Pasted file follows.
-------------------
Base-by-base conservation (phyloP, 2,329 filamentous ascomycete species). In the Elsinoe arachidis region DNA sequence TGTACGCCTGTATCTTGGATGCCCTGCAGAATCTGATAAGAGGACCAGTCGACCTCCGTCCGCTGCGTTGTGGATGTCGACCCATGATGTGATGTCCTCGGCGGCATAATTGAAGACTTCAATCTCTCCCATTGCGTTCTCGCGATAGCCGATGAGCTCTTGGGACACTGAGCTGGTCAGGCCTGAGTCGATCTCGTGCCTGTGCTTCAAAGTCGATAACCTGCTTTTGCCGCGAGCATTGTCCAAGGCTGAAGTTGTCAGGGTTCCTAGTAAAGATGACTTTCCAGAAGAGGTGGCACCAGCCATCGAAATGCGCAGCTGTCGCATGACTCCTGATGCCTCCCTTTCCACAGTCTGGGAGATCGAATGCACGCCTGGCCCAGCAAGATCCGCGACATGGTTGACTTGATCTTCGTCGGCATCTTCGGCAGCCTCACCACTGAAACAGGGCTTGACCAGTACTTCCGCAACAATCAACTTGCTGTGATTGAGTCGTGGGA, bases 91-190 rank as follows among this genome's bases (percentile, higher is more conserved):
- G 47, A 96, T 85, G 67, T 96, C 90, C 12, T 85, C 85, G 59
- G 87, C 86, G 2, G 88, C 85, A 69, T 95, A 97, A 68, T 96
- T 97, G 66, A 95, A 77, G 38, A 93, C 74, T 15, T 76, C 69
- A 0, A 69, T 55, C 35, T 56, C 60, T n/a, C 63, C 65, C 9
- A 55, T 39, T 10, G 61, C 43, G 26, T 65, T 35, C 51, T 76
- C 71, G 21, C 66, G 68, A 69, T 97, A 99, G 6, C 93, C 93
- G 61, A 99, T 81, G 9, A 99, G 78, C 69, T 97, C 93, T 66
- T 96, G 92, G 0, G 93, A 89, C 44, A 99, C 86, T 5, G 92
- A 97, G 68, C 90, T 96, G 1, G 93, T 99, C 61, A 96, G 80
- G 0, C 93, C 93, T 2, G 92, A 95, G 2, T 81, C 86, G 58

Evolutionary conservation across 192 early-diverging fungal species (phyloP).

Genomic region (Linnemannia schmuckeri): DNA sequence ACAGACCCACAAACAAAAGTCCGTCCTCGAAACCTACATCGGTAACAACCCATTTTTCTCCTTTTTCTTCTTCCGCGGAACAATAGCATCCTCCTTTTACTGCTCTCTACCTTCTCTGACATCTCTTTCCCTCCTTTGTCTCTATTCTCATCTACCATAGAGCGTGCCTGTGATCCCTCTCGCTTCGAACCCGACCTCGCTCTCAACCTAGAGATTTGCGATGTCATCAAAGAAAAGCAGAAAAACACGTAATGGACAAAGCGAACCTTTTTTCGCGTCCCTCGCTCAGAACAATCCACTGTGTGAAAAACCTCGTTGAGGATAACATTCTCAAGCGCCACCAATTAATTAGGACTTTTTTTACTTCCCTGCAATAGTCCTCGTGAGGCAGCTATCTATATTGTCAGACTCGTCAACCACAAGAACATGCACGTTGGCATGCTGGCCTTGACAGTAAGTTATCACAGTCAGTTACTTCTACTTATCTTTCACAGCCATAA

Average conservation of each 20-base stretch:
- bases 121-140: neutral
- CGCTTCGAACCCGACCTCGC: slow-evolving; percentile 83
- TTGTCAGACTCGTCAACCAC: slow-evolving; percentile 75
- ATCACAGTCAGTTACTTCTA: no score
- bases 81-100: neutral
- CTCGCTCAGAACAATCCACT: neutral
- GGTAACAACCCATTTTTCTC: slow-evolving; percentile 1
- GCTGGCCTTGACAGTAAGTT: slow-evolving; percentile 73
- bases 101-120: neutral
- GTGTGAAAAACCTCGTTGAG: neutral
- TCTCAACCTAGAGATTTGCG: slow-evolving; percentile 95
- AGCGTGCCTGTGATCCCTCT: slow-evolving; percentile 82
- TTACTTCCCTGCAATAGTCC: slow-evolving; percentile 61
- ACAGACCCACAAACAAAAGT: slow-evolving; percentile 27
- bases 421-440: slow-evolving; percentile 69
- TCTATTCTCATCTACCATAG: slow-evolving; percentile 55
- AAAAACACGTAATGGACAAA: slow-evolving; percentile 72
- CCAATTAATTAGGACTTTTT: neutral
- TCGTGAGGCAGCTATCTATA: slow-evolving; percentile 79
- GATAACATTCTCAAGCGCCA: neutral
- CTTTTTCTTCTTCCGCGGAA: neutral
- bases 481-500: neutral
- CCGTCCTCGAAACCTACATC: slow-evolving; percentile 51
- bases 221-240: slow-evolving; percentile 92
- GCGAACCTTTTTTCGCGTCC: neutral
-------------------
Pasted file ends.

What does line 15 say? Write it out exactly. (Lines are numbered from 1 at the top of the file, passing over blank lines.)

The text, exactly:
- bases 121-140: neutral